Lycée Français de New York
|Lycée Français de New York|
505 East 75th Street
|505 East 75th Street
New York City, New York
First charter: April 17, 1936
|Grades||Pre-K - 13|
|Gender||Girls and boys|
|Age||3 to 18|
|Language||French and English|
The Lycée Français de New York (LFNY), literally The French High School of New York, is a private, independent bilingual French school for students from pre-kindergarten to twelfth grade based in Manhattan, New York City which follows the French curriculum of study and allows students to study for the French general Baccalauréat, the international option of the French Baccalaureate, or a special Franco-American Baccalaureate (BFA), as well as the American High School Diploma. It fosters over 1300 students from over 45 different nationalities from pre-kindergarten through high school. The student to teacher ratio is approximately 7:1.
In the mid-1930s the LFNY was the brainchild of the then French Consul General in New York, Comte Charles de Ferry de Fontnouvelle. He enlisted the help of Forsythe Wicks, a lawyer and businessman who was the president of the Alliance Française and Paul Windels, Sr., the attorney general of the City of New York. Others involved in the founding of the LFNY include Dr. Nicholas Murray Butler, the President of Columbia University, Mr. Jesse Straus, the U.S. Ambassador to France, and Mr. Jean Marx, the Director of Cultural Affairs at the Quai d'Orsay The LFNY granted its first baccalaureate degree in 1938. During the late 1930s and 1940s world events helped shape the School as it continued to expand to accommodate the many students who came here from Europe and elsewhere during WWII. Eight graduates of LFNY died in combat during the war. Since 1935 over 36,000 students have studied at the Lycée. More than 150 nationalities have been represented throughout the School's history."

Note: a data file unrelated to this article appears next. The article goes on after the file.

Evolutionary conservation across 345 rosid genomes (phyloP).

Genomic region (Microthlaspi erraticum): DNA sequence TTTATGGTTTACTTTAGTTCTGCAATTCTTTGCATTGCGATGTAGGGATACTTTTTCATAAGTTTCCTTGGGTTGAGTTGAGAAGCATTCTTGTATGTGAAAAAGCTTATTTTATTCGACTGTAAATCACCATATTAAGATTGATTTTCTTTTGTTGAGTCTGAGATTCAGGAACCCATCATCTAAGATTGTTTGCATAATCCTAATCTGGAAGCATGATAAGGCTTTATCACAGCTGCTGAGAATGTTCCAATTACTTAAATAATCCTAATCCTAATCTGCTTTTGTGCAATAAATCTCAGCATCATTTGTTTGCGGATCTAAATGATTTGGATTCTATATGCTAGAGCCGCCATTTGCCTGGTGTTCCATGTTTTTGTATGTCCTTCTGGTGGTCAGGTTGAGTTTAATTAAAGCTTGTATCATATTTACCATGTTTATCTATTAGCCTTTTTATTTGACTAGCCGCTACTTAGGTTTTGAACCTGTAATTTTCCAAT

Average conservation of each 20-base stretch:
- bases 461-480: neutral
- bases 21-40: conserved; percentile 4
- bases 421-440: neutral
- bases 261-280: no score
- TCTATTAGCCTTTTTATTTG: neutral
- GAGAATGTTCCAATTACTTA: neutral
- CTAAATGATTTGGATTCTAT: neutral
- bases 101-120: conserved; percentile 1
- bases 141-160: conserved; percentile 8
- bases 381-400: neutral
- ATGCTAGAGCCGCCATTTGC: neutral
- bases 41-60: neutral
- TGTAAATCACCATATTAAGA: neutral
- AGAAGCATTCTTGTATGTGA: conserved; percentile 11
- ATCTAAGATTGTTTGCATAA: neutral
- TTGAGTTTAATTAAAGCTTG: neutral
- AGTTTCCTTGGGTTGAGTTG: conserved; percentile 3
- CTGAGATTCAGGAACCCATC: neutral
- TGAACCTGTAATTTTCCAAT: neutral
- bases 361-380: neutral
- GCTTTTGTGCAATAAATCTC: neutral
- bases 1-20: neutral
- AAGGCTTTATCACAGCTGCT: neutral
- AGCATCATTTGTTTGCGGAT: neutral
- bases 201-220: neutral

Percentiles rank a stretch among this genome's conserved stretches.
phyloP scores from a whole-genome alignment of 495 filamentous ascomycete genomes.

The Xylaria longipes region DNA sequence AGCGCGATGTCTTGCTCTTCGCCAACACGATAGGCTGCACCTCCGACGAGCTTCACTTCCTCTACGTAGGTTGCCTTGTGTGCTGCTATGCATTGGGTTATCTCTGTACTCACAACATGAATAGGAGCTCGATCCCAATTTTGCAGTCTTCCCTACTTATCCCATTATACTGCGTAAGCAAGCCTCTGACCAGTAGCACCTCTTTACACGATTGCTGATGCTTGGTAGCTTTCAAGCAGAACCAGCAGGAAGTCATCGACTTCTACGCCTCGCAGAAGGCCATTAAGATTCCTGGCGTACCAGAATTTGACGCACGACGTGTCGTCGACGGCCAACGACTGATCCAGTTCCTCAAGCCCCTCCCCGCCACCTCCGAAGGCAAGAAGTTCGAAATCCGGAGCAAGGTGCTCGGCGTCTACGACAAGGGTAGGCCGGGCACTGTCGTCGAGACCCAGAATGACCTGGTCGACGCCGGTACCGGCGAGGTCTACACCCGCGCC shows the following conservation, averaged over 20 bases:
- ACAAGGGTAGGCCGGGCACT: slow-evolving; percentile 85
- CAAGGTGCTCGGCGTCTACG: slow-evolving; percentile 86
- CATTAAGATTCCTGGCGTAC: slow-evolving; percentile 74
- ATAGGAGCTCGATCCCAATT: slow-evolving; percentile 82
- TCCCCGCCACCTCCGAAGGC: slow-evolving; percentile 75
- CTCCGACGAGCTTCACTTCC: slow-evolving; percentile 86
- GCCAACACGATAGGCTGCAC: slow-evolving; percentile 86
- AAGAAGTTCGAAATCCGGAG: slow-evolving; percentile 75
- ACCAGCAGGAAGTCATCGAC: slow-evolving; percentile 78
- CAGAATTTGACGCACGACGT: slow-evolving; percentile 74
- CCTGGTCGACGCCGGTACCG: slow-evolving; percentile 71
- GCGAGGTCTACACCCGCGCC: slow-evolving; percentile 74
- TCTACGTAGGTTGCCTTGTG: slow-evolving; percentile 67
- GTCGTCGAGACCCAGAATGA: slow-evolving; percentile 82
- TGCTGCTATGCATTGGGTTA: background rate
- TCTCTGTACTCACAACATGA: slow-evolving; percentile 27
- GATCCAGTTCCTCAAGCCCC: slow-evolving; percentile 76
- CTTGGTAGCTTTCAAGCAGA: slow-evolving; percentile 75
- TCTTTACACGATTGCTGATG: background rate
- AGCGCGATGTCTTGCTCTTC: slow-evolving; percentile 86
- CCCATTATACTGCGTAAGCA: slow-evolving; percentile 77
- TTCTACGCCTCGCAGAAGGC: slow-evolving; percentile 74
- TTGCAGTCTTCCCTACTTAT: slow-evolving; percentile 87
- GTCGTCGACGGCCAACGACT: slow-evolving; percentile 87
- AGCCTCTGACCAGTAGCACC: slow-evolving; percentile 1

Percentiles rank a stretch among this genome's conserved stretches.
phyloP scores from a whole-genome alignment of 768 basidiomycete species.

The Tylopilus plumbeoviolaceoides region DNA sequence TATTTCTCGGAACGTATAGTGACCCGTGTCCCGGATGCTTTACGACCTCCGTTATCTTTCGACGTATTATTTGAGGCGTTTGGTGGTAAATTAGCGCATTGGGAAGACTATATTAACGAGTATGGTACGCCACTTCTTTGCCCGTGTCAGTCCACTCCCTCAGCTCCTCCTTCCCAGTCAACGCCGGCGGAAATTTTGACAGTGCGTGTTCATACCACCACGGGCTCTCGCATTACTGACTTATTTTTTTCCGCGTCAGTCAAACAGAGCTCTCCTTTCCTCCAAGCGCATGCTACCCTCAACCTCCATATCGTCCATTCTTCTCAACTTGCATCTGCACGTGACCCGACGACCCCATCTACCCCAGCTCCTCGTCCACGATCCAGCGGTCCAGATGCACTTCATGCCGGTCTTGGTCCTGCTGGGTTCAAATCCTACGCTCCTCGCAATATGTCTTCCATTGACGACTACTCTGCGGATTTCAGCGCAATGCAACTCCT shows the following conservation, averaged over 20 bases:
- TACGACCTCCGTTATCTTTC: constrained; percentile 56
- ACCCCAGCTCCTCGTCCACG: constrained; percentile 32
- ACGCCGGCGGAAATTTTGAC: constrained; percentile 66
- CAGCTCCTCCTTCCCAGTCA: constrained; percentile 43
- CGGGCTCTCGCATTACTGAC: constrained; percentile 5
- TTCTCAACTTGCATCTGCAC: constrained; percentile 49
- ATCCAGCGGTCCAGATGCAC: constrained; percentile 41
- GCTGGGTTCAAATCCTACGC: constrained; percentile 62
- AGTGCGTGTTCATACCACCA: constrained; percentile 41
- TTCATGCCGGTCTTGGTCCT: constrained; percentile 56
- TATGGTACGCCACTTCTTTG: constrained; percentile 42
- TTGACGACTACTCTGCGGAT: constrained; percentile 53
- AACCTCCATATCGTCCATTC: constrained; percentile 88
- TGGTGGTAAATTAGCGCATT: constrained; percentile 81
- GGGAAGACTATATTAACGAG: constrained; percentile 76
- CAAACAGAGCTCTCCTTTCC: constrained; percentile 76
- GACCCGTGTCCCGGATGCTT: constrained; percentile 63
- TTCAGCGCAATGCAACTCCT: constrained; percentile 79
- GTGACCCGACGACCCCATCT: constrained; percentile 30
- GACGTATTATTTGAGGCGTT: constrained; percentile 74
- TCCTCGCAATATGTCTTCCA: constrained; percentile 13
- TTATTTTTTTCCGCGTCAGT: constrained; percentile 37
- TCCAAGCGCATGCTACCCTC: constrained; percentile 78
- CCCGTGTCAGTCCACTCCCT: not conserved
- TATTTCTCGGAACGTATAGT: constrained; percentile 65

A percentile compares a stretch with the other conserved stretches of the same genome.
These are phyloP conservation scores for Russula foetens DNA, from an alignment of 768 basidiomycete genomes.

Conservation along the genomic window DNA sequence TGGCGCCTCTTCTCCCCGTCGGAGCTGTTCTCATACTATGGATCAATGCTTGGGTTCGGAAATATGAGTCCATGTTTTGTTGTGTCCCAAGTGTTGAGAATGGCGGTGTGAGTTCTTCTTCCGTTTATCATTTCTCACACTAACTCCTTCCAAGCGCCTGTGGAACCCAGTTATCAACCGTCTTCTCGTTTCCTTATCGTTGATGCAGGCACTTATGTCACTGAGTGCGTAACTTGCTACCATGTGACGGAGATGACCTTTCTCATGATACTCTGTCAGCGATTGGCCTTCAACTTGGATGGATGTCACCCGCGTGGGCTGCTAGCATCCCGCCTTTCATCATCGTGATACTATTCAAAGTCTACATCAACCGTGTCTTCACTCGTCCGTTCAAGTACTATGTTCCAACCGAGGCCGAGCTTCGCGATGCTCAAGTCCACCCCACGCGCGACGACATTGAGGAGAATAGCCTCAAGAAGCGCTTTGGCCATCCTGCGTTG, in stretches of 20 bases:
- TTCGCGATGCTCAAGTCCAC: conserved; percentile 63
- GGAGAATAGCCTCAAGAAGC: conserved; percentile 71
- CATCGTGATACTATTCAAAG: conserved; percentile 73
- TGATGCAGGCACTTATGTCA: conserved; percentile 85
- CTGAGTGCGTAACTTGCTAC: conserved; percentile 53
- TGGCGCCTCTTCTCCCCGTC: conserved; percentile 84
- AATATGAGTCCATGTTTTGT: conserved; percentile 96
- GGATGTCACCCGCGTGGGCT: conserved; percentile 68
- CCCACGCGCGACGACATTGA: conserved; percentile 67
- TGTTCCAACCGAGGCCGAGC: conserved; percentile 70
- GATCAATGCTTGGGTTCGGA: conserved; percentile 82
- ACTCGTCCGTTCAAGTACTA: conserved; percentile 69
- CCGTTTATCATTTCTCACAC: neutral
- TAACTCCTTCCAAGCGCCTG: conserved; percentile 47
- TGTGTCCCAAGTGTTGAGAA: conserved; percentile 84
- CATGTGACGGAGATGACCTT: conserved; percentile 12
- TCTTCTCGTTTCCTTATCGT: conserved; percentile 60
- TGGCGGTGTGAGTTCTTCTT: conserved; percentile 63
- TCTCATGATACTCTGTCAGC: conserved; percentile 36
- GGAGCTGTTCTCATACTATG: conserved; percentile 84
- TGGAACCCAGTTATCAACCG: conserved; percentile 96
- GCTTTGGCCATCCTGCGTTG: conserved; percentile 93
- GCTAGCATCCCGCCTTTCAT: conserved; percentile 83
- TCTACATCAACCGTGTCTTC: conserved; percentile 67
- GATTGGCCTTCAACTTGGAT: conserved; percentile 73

De Fontnouvelle served as the school's first President from 1935 until his death in 1956. He was succeeded by two interim Presidents: Jean de Siéyès (president or former president of the French-American Banking Corporation) from de Fontnouvelle's death until the end of the school year; and Robert Lacour-Gayet (a writer and academic) for the next school year. Then, Mr. Maurice Galy (deceased 1993) became the school's President starting in 1957, a post he held until he retired in 1989.
The Lycée Français de New York's curriculum is a blend between the rigor of the French education and the pragmatism of an American one. The French Educational system is famous for its curriculum – a course of study so rigorous that American colleges consider a student’s final year at a French high school to be the equivalent of post-secondary education in the United States. Equally renowned, New York City’s elite private schools are known for promoting intellectual inquiry and encouraging students to learn and grow not just in the classroom but also in civic, cultural and athletic pursuits.